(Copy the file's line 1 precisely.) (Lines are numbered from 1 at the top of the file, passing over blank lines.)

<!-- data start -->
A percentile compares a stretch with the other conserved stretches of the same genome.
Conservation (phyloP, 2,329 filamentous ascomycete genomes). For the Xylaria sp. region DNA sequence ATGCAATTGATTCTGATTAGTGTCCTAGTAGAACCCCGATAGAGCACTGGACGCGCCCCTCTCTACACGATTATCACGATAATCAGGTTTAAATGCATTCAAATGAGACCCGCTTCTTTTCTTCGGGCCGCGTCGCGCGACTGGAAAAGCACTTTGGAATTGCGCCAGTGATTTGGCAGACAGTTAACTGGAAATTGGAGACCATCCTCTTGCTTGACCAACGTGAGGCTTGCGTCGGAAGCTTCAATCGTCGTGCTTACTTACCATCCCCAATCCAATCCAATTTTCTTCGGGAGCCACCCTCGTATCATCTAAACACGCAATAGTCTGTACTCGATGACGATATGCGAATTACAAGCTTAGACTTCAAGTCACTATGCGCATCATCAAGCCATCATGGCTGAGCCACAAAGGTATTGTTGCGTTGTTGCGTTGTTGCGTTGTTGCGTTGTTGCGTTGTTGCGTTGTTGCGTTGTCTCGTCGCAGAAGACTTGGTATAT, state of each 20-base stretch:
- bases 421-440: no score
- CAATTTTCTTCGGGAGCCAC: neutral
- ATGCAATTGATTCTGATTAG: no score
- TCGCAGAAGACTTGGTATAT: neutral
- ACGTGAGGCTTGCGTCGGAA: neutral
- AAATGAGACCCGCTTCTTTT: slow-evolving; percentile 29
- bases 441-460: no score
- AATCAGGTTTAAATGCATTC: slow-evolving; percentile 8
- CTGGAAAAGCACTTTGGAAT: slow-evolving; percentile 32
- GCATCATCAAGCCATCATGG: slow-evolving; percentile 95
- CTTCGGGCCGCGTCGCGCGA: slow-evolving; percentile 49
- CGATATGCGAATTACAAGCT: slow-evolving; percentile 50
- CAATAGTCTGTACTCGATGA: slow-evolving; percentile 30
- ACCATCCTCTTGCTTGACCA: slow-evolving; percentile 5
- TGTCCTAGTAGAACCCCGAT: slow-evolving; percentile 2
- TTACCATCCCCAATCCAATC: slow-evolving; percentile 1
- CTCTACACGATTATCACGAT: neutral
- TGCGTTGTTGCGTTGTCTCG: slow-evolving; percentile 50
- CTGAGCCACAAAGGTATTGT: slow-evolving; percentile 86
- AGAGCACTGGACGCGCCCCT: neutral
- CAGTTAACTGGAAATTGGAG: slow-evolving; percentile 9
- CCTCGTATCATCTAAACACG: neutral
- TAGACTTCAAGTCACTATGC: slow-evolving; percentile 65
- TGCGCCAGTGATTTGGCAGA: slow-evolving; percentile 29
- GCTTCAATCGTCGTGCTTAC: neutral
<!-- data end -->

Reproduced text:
A percentile compares a stretch with the other conserved stretches of the same genome.